Regardless of your location you’ll likely have played or heard of hopscotch (or some variation thereof), a game which finds its origins way back in Roman times. All it takes is a hopscotch court, usually etched in chalk on a playground, and an object you can toss into any of the court’s numbered spaces. A simple enough concept which continues to teach young kids the essence of healthy competition, and keeps them fit at the same time.
The game is still popular all over the world, finding slight variations in the way the course is drawn and the actual rules of the game. There are no language barriers in this age-old kids’ game, and as long as you sketch your course anyone can start hopping their way to victory – watch out for those pesky pebbles your opponent might have casually laid out.
Whether you’re quite the pro, with your potsies tucked away in a bag ready for unleashing, or you’re just out to have fun on one leg, it’s safe to assume you’ll know how to play a game of hopscotch, even if you call it “Laylay” or “Amarelinha.”
Just How Old is Hopscotch?:
Yet, questions inevitably come to mind regarding this ancient game, like exactly how old is it? Who had the bright idea to sketch a numbered course, stomp on it and make a game out of it all? And why on earth is it called hopscotch? Put your potsies away as we take you thourgh our brief history of hopscotch.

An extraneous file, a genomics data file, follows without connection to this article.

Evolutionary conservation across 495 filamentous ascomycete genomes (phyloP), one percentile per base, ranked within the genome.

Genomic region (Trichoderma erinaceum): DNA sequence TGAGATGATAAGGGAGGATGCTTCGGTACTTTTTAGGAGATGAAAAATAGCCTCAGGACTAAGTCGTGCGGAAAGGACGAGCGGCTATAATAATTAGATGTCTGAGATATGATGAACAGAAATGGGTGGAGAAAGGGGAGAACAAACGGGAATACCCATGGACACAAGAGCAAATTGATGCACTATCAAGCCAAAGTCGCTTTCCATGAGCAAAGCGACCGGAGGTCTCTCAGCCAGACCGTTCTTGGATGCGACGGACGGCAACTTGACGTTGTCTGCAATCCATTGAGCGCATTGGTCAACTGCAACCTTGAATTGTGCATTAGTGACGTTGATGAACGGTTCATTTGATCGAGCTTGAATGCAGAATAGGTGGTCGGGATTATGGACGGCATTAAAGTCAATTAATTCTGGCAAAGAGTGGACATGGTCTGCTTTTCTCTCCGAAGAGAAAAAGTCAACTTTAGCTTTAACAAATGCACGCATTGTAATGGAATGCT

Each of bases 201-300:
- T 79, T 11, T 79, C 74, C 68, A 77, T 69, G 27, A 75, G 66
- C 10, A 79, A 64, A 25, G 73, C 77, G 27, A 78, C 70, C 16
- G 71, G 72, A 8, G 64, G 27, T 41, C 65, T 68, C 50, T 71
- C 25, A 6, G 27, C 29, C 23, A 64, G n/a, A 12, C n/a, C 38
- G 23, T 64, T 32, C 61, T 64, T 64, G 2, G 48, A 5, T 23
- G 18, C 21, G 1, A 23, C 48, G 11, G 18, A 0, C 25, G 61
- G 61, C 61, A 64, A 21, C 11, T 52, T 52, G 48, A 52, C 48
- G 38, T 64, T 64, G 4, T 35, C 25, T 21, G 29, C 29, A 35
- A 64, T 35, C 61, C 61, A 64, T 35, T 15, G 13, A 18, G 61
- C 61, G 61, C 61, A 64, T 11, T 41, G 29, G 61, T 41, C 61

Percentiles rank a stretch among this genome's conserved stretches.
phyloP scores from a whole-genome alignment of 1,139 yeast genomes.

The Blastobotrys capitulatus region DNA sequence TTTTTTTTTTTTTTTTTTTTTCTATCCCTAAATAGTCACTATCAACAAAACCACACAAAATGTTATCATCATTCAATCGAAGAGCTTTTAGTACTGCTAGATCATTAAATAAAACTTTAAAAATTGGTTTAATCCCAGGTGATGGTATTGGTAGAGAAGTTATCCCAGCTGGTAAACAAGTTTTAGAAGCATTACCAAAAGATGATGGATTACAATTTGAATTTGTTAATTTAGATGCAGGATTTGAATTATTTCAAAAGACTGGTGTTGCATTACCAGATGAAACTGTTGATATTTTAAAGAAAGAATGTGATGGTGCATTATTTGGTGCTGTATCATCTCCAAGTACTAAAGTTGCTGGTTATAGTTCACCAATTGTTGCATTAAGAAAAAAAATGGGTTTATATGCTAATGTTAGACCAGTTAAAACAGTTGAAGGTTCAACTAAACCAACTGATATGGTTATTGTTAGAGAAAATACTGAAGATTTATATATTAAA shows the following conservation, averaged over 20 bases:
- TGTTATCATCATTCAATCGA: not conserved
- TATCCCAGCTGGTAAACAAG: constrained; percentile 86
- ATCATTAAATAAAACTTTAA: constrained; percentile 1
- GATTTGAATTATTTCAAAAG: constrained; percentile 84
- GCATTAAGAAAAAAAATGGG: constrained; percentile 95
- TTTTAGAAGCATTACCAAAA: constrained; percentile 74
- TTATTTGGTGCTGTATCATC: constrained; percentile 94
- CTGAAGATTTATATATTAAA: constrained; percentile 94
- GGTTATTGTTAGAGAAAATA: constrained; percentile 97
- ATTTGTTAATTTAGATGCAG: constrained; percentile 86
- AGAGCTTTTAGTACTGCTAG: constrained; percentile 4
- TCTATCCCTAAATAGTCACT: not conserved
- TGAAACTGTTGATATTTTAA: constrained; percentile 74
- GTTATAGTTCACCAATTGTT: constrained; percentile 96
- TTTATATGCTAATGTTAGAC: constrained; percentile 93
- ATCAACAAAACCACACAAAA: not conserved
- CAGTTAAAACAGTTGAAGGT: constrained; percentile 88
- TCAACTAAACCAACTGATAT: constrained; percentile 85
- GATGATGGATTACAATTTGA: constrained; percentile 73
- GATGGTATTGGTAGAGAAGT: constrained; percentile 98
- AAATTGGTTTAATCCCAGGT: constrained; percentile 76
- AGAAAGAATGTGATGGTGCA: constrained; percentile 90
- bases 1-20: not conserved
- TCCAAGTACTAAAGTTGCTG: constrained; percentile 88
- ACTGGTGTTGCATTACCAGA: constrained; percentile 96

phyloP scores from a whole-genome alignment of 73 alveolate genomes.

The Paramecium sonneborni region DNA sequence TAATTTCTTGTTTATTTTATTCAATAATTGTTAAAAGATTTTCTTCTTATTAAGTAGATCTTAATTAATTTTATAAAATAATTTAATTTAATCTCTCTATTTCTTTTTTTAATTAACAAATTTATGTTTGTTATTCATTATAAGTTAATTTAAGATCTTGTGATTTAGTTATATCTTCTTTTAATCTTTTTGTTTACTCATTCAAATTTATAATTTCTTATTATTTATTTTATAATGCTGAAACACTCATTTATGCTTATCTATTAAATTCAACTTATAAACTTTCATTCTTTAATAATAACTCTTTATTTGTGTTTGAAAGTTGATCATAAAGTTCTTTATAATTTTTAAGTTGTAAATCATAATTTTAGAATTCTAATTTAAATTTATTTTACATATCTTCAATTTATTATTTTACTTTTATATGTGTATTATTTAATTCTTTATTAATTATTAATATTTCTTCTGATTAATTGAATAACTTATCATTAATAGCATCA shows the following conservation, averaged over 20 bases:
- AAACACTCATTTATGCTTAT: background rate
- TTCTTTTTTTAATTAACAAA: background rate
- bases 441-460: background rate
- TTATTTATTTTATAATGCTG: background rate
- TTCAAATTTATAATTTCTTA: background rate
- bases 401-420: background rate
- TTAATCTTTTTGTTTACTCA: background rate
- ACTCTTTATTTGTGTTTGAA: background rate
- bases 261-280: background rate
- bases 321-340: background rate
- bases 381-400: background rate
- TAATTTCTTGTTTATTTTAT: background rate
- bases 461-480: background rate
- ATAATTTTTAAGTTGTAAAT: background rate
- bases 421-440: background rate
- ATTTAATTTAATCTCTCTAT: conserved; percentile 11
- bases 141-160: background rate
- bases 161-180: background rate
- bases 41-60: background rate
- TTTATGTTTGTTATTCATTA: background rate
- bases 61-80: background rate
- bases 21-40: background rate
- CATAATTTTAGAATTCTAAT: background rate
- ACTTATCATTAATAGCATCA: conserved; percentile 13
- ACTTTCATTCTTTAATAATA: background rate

It’s hard to pinpoint exactly where the game first began, though some texts say Roman soldiers used to play it to keep fit, on courses which were as long as 100 feet (fancy doing that in your lunchtime break). Soldiers played the game fully clad in heavy armour, leaping about the course with the idea of improving their stamina and endurance. In some hopscotch courses, the home base or top box is marked as “London” as a tribute to the Great London Road dating back to Roman times. The most common account of the game’s origins has Roman children drawing their own courses, though just for fun, which is how the game eventually became popular throughout Europe.
China the birthplace of Hopscotch?:
Other stories say the game was born in China, and it pretty much resembled the course you see in many school playgrounds today, though the stone or object was used to represent the player’s soul (scary stuff). The symbolism behind the game was to overcome all the obstacles, which were portrayed by the lines, to eventually reach the pot/cat’s cradle which represented heaven. Some hopscotch variants in England still have the last square marked as heaven and if you’ll read on, as I hope you will, you’ll see the German version of the game is still referred to as “Heaven and Hell,” though it might be a bit too intense for my likings.
Yet there are other accounts which tell of hopscotch used as a rite of initiation for the young, playing a similar part as the labyrinth in many cultures of the past (like ancient Greece). Historians, who have researched hopscotch in relation to coming-of-age ceremonies, believe the game has some hidden symbolism attached, in a similar way to the Chinese version which we mentioned; the player overcomes various trials and tribulations, marked by the squares and lines of the game’s course. In any case, most historical accounts clearly make reference to it being challenging, despite its inherent simplicity.